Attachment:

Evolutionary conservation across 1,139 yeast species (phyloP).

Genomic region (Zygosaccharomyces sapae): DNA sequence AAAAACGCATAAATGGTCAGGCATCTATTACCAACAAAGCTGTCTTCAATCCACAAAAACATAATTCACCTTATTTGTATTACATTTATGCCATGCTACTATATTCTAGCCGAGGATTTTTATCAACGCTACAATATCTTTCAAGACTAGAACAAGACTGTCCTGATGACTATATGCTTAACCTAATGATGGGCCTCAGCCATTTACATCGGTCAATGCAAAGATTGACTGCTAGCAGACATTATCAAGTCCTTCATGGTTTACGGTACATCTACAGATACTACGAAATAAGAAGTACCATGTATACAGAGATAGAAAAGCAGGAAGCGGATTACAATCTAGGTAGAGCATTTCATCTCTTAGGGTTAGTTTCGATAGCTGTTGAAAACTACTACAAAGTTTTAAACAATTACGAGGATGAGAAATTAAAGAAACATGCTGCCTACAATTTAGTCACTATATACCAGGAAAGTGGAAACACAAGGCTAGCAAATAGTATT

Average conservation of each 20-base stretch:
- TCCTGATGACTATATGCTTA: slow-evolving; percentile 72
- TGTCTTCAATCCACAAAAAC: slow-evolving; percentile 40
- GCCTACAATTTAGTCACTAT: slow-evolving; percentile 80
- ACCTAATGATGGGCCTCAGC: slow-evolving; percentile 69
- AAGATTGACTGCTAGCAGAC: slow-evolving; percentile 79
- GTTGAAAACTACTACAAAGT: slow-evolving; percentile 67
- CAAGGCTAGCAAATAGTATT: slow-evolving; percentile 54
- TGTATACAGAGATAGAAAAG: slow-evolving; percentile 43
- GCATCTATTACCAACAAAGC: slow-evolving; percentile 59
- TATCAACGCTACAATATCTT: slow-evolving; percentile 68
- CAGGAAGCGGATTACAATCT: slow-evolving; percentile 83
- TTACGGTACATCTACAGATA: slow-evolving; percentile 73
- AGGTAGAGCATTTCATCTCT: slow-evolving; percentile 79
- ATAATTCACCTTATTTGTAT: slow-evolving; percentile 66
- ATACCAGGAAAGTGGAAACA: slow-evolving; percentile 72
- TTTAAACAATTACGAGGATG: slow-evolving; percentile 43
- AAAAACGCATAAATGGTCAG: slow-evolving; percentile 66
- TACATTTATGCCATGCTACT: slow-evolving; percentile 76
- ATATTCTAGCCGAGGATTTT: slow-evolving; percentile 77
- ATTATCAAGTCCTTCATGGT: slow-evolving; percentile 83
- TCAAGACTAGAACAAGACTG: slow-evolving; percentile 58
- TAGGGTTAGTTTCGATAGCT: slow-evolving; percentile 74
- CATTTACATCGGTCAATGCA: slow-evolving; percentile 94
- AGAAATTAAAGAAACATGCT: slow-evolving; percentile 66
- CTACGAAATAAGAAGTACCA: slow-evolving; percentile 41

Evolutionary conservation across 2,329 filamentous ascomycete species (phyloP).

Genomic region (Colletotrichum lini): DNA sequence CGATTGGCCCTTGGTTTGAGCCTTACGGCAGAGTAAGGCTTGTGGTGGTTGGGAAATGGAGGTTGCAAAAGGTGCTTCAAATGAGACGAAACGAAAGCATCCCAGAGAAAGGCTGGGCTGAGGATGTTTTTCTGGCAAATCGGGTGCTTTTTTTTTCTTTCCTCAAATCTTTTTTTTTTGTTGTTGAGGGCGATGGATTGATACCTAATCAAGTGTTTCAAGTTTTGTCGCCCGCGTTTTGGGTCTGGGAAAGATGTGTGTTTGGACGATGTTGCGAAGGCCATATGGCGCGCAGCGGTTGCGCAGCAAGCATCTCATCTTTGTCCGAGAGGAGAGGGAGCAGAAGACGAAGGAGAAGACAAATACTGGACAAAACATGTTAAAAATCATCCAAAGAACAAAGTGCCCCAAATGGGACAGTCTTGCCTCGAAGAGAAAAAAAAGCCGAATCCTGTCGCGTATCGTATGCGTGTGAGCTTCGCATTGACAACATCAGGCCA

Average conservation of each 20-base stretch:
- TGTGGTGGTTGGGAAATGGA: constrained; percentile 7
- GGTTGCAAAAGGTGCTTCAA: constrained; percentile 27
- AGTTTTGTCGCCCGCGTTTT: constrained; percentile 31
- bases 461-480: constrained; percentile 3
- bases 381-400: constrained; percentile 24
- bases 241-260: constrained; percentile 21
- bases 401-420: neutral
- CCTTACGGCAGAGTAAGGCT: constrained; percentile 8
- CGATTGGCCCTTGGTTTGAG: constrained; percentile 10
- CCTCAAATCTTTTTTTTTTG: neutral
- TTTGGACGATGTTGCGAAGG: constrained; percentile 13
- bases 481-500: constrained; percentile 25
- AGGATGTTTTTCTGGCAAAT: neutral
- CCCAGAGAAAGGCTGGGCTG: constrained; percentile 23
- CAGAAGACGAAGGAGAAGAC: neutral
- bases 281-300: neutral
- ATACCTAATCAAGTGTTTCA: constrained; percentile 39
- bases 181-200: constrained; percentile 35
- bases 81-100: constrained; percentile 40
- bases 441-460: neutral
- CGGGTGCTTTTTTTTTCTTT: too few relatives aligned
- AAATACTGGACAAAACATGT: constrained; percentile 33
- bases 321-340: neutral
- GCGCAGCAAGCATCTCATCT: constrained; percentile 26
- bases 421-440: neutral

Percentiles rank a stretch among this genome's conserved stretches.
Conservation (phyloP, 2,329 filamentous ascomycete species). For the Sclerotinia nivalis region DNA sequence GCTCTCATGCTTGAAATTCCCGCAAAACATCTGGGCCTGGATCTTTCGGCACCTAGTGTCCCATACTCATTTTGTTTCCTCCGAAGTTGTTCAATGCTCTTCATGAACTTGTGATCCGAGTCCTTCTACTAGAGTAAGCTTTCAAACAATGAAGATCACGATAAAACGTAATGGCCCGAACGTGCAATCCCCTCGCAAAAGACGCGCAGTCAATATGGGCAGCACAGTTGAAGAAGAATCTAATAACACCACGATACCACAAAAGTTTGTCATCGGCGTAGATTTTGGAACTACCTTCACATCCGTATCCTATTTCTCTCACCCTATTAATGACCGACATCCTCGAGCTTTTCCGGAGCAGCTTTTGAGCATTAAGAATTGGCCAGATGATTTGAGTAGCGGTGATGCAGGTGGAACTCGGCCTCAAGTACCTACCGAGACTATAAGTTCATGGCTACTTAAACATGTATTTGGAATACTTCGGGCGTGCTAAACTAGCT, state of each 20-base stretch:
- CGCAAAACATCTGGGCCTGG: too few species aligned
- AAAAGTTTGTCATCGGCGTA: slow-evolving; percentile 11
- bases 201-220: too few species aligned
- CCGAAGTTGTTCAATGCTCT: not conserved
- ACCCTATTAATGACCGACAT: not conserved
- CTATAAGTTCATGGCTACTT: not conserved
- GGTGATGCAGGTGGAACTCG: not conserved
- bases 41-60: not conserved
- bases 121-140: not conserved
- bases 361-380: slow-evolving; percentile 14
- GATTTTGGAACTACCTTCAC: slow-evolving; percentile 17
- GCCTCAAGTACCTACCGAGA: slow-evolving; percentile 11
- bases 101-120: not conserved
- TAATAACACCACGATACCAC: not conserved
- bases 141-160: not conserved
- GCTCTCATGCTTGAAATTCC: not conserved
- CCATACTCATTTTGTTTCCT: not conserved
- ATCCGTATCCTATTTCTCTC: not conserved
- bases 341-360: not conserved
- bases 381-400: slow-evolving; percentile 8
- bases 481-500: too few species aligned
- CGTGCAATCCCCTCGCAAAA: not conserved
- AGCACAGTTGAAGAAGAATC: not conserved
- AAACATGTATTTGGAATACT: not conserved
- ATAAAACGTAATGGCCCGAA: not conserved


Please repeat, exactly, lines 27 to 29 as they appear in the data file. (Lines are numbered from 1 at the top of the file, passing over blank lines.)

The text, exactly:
- AGAAATTAAAGAAACATGCT: slow-evolving; percentile 66
- CTACGAAATAAGAAGTACCA: slow-evolving; percentile 41

Evolutionary conservation across 2,329 filamentous ascomycete species (phyloP).